Sci-fi competition about to be judged

April 22, 2003

Paris, 18 Apr 2003

Altogether 120 entries from all over the globe have been received for the science fiction story-writing competition announced by ESA last November. The Clarke-Bradbury International Science Fiction Competition is named after two writers whose stranger-than-fiction ideas have sometimes become fact.

David Raitt, of ESA's Technology Transfer and Promotion Office, says "ESA launched this competition to try and attract younger people to science and technology. Besides being fun and encouraging people to contribute creative ideas, the competition also raises awareness about Europe's space programme".

Entries have been received from 36 countries in Africa, Asia, Australasia, South America, North America and, of course, Europe. An international jury is now at work judging the entries using four criteria:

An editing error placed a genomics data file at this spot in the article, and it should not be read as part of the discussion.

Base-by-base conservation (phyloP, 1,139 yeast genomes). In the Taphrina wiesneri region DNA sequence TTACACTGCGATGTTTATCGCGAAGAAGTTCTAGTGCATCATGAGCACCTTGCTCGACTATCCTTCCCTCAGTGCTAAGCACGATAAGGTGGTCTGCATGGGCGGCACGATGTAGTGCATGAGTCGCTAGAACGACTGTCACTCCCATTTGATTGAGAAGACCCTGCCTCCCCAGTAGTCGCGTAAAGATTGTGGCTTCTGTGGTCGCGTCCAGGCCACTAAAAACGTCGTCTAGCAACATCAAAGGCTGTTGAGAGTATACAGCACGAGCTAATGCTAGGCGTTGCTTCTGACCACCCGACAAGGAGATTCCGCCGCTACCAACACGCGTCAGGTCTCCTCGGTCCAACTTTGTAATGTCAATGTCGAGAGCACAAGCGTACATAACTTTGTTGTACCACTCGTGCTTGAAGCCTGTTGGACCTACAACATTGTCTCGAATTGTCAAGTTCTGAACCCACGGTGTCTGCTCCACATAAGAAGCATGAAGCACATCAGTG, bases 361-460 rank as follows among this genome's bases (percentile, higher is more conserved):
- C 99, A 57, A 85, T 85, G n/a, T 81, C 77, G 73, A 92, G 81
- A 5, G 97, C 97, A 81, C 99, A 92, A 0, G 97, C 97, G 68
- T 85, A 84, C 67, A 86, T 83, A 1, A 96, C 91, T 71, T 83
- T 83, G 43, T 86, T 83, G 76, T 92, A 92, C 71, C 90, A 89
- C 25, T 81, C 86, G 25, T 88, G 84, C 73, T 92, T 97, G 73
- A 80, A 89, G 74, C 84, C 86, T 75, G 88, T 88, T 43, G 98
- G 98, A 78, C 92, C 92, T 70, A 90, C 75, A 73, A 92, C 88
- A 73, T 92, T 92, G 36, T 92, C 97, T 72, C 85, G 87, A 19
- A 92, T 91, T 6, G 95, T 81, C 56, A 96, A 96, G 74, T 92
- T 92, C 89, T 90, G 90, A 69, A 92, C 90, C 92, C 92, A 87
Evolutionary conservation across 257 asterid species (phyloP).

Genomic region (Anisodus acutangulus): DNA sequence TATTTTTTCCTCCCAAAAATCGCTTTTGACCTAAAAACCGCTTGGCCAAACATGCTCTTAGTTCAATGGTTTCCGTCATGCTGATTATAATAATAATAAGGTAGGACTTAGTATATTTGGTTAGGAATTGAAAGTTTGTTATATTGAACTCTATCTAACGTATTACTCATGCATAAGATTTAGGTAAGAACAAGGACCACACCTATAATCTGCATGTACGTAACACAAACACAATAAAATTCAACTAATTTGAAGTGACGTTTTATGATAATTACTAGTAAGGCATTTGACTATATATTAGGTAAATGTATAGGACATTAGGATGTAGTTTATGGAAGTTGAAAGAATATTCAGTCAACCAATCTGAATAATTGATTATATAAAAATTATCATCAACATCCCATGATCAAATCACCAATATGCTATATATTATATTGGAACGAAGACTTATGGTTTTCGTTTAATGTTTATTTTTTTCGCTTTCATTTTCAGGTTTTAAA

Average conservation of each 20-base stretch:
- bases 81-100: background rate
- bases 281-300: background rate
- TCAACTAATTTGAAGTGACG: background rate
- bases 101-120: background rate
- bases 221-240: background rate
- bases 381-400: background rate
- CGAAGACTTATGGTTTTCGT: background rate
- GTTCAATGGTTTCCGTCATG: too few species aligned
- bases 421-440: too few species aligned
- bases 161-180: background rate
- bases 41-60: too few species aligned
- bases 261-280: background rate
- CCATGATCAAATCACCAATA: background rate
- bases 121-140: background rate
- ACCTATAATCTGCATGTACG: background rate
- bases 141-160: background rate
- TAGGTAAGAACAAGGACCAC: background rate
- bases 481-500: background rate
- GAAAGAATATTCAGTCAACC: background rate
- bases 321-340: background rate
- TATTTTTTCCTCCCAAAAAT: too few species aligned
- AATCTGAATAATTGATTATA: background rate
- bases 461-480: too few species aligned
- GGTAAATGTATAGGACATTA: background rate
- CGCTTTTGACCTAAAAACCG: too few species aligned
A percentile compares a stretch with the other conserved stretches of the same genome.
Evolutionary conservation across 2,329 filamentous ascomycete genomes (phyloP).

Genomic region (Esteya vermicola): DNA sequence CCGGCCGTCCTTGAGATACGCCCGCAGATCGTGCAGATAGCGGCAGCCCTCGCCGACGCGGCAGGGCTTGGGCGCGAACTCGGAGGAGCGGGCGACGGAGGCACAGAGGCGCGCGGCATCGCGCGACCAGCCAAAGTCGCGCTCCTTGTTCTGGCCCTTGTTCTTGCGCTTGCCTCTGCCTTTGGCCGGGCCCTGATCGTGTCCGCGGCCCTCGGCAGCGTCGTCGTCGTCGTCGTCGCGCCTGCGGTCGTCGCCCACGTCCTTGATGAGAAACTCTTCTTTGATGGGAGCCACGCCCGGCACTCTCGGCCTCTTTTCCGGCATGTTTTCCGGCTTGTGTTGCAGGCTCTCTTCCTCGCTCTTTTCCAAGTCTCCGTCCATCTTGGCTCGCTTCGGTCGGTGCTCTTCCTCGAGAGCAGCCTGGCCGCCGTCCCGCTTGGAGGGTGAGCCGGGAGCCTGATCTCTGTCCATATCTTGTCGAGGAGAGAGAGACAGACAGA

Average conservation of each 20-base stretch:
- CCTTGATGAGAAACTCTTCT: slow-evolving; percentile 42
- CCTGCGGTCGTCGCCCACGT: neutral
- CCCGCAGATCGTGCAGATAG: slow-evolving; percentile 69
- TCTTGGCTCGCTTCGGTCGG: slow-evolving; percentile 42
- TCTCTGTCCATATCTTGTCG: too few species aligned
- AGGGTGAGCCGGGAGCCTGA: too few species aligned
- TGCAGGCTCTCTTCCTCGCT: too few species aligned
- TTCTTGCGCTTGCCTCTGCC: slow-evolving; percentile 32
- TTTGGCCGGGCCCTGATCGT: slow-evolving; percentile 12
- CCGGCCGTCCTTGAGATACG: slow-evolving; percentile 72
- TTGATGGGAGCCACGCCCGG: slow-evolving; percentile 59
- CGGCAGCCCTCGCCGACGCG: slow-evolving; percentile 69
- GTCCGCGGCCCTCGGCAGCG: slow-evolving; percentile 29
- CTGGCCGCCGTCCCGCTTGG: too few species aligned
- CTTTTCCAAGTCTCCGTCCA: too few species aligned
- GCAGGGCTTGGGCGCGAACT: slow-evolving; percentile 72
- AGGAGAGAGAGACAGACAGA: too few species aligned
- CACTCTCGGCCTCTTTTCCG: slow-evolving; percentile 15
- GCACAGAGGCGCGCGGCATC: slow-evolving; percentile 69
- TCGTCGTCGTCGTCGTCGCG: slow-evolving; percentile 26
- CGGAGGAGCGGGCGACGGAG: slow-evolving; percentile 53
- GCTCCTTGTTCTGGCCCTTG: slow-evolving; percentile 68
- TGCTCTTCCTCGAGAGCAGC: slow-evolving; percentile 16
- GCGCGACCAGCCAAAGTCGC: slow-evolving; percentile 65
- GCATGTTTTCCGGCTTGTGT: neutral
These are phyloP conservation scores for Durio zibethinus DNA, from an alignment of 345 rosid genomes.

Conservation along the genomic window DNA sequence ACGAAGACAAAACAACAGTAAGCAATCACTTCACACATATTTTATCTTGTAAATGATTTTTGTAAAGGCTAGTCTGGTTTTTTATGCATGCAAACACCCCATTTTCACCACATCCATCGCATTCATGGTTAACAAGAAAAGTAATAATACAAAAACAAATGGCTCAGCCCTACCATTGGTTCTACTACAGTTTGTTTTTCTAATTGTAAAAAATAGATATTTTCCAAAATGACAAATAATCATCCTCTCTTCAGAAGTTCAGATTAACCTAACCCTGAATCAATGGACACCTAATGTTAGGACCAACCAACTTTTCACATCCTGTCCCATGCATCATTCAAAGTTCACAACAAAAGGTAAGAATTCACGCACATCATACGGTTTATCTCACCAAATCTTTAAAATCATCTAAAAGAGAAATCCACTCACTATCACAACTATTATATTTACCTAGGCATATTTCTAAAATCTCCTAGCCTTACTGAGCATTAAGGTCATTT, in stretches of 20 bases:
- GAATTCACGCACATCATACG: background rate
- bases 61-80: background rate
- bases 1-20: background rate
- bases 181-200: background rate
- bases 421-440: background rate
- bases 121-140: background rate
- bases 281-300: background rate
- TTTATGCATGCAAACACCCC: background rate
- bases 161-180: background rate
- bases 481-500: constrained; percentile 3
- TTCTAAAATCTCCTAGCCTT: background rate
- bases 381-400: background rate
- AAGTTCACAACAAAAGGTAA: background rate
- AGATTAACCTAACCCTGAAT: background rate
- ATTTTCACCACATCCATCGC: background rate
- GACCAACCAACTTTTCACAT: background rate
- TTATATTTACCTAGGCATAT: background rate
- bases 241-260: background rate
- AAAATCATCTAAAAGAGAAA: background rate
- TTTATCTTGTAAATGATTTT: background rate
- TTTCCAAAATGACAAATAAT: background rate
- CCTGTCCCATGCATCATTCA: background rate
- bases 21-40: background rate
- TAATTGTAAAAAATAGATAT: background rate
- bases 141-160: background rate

imagination – innovative ideas and the ability to think 'outside the box'

technology – convincing use of technology in the story

structure – development of storyline, plot and characters

skills – style, clarity of expression and degree of realism

Raitt is one of the jurors and reports: "it is amazing the imagination shown by the writers, who are often very young. I have just started reading the stories and am really enjoying them."

The winning entry will be presented at the 54th International Astronautical Federation Congress, to be held in Bremen, Germany in October. All finalists will also receive autographed copies of books written by Arthur C. Clarke and Ray Bradbury, whose work has inspired writers and scientists alike.

After the competition ESA is hoping to publish a book containing the best and most interesting stories, illustrated with material from its own archives as well as that of the Maison d'Ailleurs, the museum of science fiction, utopia and extraordinary journeys, and one of the competition's organisers.

European Space Agency

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